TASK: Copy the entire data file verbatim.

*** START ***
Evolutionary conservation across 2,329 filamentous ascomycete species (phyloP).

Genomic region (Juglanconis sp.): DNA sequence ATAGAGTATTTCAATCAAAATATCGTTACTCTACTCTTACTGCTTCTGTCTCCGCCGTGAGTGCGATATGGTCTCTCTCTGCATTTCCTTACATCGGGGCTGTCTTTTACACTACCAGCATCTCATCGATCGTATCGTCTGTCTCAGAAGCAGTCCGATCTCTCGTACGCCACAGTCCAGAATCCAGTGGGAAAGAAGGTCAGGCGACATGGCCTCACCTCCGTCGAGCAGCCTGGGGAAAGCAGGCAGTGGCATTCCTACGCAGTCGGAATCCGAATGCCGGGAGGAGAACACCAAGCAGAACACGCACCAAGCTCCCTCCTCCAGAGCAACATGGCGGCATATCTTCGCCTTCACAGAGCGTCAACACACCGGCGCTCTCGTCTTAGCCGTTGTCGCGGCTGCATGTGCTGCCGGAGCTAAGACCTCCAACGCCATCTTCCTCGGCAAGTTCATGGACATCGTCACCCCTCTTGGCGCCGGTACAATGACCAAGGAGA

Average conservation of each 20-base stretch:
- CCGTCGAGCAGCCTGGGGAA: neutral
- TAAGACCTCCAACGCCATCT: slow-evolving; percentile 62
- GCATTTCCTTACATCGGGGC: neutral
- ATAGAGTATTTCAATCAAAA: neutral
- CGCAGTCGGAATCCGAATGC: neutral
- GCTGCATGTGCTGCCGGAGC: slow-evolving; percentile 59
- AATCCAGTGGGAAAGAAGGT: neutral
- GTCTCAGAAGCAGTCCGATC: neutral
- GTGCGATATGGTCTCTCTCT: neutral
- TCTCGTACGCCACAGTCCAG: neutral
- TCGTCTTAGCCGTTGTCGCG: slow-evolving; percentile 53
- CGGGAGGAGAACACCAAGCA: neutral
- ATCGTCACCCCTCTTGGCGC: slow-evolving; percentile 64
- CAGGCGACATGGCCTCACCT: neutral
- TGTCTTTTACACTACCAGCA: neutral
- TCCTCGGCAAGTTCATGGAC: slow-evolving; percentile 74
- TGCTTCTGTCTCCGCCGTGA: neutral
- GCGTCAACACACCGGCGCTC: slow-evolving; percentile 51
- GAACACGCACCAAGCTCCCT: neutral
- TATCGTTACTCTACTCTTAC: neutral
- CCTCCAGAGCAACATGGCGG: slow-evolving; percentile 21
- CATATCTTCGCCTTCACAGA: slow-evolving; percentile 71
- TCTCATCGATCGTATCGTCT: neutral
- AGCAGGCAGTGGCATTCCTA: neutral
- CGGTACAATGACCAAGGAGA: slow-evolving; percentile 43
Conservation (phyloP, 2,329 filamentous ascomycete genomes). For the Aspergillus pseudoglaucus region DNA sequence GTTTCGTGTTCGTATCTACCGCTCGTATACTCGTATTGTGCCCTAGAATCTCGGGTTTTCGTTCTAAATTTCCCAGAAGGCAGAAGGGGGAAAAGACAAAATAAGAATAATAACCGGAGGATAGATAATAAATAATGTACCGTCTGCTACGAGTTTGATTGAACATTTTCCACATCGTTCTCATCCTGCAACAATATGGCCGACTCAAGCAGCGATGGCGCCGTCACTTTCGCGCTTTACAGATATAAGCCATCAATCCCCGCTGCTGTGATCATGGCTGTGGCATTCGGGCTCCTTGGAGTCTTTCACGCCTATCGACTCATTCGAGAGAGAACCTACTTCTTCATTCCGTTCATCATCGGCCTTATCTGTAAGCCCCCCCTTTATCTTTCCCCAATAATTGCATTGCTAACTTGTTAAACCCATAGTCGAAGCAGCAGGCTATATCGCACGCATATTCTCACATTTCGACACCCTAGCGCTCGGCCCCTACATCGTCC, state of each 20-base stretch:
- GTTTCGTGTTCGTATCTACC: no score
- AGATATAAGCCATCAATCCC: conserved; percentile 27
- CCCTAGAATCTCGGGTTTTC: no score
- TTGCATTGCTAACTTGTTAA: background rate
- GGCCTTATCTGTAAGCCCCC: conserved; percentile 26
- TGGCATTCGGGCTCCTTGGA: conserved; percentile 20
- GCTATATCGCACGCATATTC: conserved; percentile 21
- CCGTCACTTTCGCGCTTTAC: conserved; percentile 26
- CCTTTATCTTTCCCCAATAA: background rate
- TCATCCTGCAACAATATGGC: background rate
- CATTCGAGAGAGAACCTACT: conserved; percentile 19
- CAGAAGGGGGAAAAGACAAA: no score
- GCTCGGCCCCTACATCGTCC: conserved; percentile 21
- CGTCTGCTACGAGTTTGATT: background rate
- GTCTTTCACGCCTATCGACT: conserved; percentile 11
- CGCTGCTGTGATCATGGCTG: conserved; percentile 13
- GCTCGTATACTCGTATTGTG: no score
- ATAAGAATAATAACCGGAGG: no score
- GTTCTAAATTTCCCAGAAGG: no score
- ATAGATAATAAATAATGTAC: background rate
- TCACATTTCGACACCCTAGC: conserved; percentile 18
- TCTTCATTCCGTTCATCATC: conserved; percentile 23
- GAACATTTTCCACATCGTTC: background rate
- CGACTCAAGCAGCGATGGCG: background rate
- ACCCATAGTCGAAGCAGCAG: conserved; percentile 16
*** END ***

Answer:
Evolutionary conservation across 2,329 filamentous ascomycete species (phyloP).

Genomic region (Juglanconis sp.): DNA sequence ATAGAGTATTTCAATCAAAATATCGTTACTCTACTCTTACTGCTTCTGTCTCCGCCGTGAGTGCGATATGGTCTCTCTCTGCATTTCCTTACATCGGGGCTGTCTTTTACACTACCAGCATCTCATCGATCGTATCGTCTGTCTCAGAAGCAGTCCGATCTCTCGTACGCCACAGTCCAGAATCCAGTGGGAAAGAAGGTCAGGCGACATGGCCTCACCTCCGTCGAGCAGCCTGGGGAAAGCAGGCAGTGGCATTCCTACGCAGTCGGAATCCGAATGCCGGGAGGAGAACACCAAGCAGAACACGCACCAAGCTCCCTCCTCCAGAGCAACATGGCGGCATATCTTCGCCTTCACAGAGCGTCAACACACCGGCGCTCTCGTCTTAGCCGTTGTCGCGGCTGCATGTGCTGCCGGAGCTAAGACCTCCAACGCCATCTTCCTCGGCAAGTTCATGGACATCGTCACCCCTCTTGGCGCCGGTACAATGACCAAGGAGA

Average conservation of each 20-base stretch:
- CCGTCGAGCAGCCTGGGGAA: neutral
- TAAGACCTCCAACGCCATCT: slow-evolving; percentile 62
- GCATTTCCTTACATCGGGGC: neutral
- ATAGAGTATTTCAATCAAAA: neutral
- CGCAGTCGGAATCCGAATGC: neutral
- GCTGCATGTGCTGCCGGAGC: slow-evolving; percentile 59
- AATCCAGTGGGAAAGAAGGT: neutral
- GTCTCAGAAGCAGTCCGATC: neutral
- GTGCGATATGGTCTCTCTCT: neutral
- TCTCGTACGCCACAGTCCAG: neutral
- TCGTCTTAGCCGTTGTCGCG: slow-evolving; percentile 53
- CGGGAGGAGAACACCAAGCA: neutral
- ATCGTCACCCCTCTTGGCGC: slow-evolving; percentile 64
- CAGGCGACATGGCCTCACCT: neutral
- TGTCTTTTACACTACCAGCA: neutral
- TCCTCGGCAAGTTCATGGAC: slow-evolving; percentile 74
- TGCTTCTGTCTCCGCCGTGA: neutral
- GCGTCAACACACCGGCGCTC: slow-evolving; percentile 51
- GAACACGCACCAAGCTCCCT: neutral
- TATCGTTACTCTACTCTTAC: neutral
- CCTCCAGAGCAACATGGCGG: slow-evolving; percentile 21
- CATATCTTCGCCTTCACAGA: slow-evolving; percentile 71
- TCTCATCGATCGTATCGTCT: neutral
- AGCAGGCAGTGGCATTCCTA: neutral
- CGGTACAATGACCAAGGAGA: slow-evolving; percentile 43
Conservation (phyloP, 2,329 filamentous ascomycete genomes). For the Aspergillus pseudoglaucus region DNA sequence GTTTCGTGTTCGTATCTACCGCTCGTATACTCGTATTGTGCCCTAGAATCTCGGGTTTTCGTTCTAAATTTCCCAGAAGGCAGAAGGGGGAAAAGACAAAATAAGAATAATAACCGGAGGATAGATAATAAATAATGTACCGTCTGCTACGAGTTTGATTGAACATTTTCCACATCGTTCTCATCCTGCAACAATATGGCCGACTCAAGCAGCGATGGCGCCGTCACTTTCGCGCTTTACAGATATAAGCCATCAATCCCCGCTGCTGTGATCATGGCTGTGGCATTCGGGCTCCTTGGAGTCTTTCACGCCTATCGACTCATTCGAGAGAGAACCTACTTCTTCATTCCGTTCATCATCGGCCTTATCTGTAAGCCCCCCCTTTATCTTTCCCCAATAATTGCATTGCTAACTTGTTAAACCCATAGTCGAAGCAGCAGGCTATATCGCACGCATATTCTCACATTTCGACACCCTAGCGCTCGGCCCCTACATCGTCC, state of each 20-base stretch:
- GTTTCGTGTTCGTATCTACC: no score
- AGATATAAGCCATCAATCCC: conserved; percentile 27
- CCCTAGAATCTCGGGTTTTC: no score
- TTGCATTGCTAACTTGTTAA: background rate
- GGCCTTATCTGTAAGCCCCC: conserved; percentile 26
- TGGCATTCGGGCTCCTTGGA: conserved; percentile 20
- GCTATATCGCACGCATATTC: conserved; percentile 21
- CCGTCACTTTCGCGCTTTAC: conserved; percentile 26
- CCTTTATCTTTCCCCAATAA: background rate
- TCATCCTGCAACAATATGGC: background rate
- CATTCGAGAGAGAACCTACT: conserved; percentile 19
- CAGAAGGGGGAAAAGACAAA: no score
- GCTCGGCCCCTACATCGTCC: conserved; percentile 21
- CGTCTGCTACGAGTTTGATT: background rate
- GTCTTTCACGCCTATCGACT: conserved; percentile 11
- CGCTGCTGTGATCATGGCTG: conserved; percentile 13
- GCTCGTATACTCGTATTGTG: no score
- ATAAGAATAATAACCGGAGG: no score
- GTTCTAAATTTCCCAGAAGG: no score
- ATAGATAATAAATAATGTAC: background rate
- TCACATTTCGACACCCTAGC: conserved; percentile 18
- TCTTCATTCCGTTCATCATC: conserved; percentile 23
- GAACATTTTCCACATCGTTC: background rate
- CGACTCAAGCAGCGATGGCG: background rate
- ACCCATAGTCGAAGCAGCAG: conserved; percentile 16